Running and IVF
I’m just over two weeks out from having egg retrieval as part of IVF treatment (read this post and this one sharing our IVF experience and Fertility FAQs). One thing I’d read a bit about and had been warned of was that I’d be told not to run. Whilst I’m totally OK with not running, especially now with my goal race so far away, I use running/exercise as stress relief. And I was worried I’d go a little stressy without it. Also when you’re literally only allowed to leave the house to exercise… cutting out exercise was not an option.
After chatting with my friend Ash who recently underwent her own IVF treatment and discussing it with the nurse at our fertility clinic, I felt more confident in continuing to exercise, but keeping the intensity low.
Most google searches will bring you to the conclusion that running is a serious no-no during treatment. But really, the key issue is the risk of ovarian torsion (twisting).
Why do some clinics recommend no exercise during IVF?
The main reason is the aforementioned risk of ovarian torsion while going through IVF. Women undergoing fertility treatment are at increased risk of ovarian torsion as their ovaries are enlarged with developing follicles. I also read on some fertility sites that high intensity workouts should be avoided. Because high-impact activities redirect blood circulation to the muscles instead of to the uterus, ovaries, and eggs.
The general advice is;
- No twisting movements
- No high intensity workouts
- No yoga inversions
- No exercises with quick changes in body position
After speaking with the nurse at our clinic (we used The Evewell) we discussed the importance of keeping stress low during treatment. And as running/exercise is a massive stress relief for me and part of my regular routine, they were happy for me to continue to run easy. Making sure that it was all at conversational pace.
Ultimately, I’d recommend speaking to your fertility clinic and getting advice from your doctor or nurse if you’re wondering about exercising during IVF treatment. And try not to go down the Google rabbit hole…
I chatted with Evgenia Koroleva (she’s also the guest on the Cook Eat Run podcast last week – listen here) prior to starting treatment. And she reiterated the advice that Dr Meggie Smith gave me… that you’ll know when it’s time to stop running.
Running During Treatment
I ran easy for almost throughout my treatment. I continued with 2-3 mile easy runs, with some run/walking. Given that I’m definitely still easing my way back into run training,I didn’t have to make any changes to my training plan for the first week. However, if I had been training at a higher intensity, running speed workouts or longer distances, I probably would have eased back on things. It was only about 4 days before egg retrieval that I started to feel uncomfortably bloated. And like I was huffing and puffing even on dog walks.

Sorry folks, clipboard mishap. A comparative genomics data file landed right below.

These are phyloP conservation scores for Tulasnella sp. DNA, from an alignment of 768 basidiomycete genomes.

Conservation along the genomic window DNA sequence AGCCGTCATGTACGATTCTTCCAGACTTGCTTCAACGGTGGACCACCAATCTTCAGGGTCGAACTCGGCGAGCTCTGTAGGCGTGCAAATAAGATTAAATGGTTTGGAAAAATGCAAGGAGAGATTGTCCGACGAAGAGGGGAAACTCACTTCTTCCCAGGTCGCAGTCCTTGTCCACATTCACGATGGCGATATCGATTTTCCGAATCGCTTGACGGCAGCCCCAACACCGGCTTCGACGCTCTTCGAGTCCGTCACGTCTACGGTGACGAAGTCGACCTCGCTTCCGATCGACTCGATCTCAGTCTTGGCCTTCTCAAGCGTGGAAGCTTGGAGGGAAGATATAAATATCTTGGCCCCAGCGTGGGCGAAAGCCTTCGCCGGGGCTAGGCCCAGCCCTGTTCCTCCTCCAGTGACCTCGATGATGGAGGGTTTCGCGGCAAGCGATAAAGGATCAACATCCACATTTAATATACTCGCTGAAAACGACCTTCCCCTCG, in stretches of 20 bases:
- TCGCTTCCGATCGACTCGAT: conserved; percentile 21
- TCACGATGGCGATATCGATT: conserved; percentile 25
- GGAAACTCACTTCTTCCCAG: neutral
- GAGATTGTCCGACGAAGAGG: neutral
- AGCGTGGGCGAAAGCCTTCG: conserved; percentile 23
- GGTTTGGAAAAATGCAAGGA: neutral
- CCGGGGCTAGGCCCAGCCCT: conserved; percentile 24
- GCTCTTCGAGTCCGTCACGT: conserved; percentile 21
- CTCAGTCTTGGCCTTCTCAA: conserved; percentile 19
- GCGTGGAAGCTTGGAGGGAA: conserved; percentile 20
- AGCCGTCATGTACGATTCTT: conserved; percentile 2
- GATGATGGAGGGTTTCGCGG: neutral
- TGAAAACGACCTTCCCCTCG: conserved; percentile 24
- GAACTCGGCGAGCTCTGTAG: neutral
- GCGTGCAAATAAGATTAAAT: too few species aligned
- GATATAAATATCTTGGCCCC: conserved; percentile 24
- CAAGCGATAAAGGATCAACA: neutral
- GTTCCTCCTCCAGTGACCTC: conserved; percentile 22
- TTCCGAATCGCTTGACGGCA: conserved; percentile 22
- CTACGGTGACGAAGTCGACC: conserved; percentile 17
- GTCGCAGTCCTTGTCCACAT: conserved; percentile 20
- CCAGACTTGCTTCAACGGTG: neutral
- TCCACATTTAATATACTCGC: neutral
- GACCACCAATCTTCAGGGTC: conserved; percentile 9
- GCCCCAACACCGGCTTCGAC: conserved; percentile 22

We took Chester (our 6 month old labradoodle) out for 30-45 minute walks everyday throughout treatment. And I could feel myself slowing down, especially on any uphill stretches. But I always felt better for getting outside and some movement in!
I did two strength workouts the first week of treatment, avoiding weights and anything core related. But I was too nervous to do any strength workouts during the second week. If I’d been able to do 1:1 in person PT then I probably would have done. But with Zoom PT I was worried about doing a move wrong. Let’s be honest, I also felt much more tired than usual. And when it came to strength workouts, they are always the first to go from my training plan when I’m lacking energy!
Running After Egg Retrieval
My egg retrieval was on Monday morning, and I didn’t run again until the Friday. Whilst I didn’t have many post-op side effects, I was a little crampy the following day and mostly just exhausted. Mostly though, I was being very cautious due to the risk of ovarian torsion (when your ovary becomes twisted).
I’d originally signed up to our local outdoor heated swimming pool in the hopes that I could swim pre and post IVF treatment. But sadly, lockdown put a stop to that.
Now at nearly two weeks out from treatment, and I’m feeling completely back to normal. In fact on our dog walk the other day, Tom told me to slow down. A sign I was back to base fitness! Whilst I’m still a long way from peak marathon fitness, I’m excited to increase the training and keep progressing with my running.
This week we’ve kept the mileage low and runs easy. But next week I’m starting to run commute from the train station to the hospital. And I’m so happy to spend less time in the car. When I was a student dietitian on hospital placement, I run commuted all the time and tested out the best backpacks to run with – check out my post and favourite running backpack here.
Photos by Phil Hill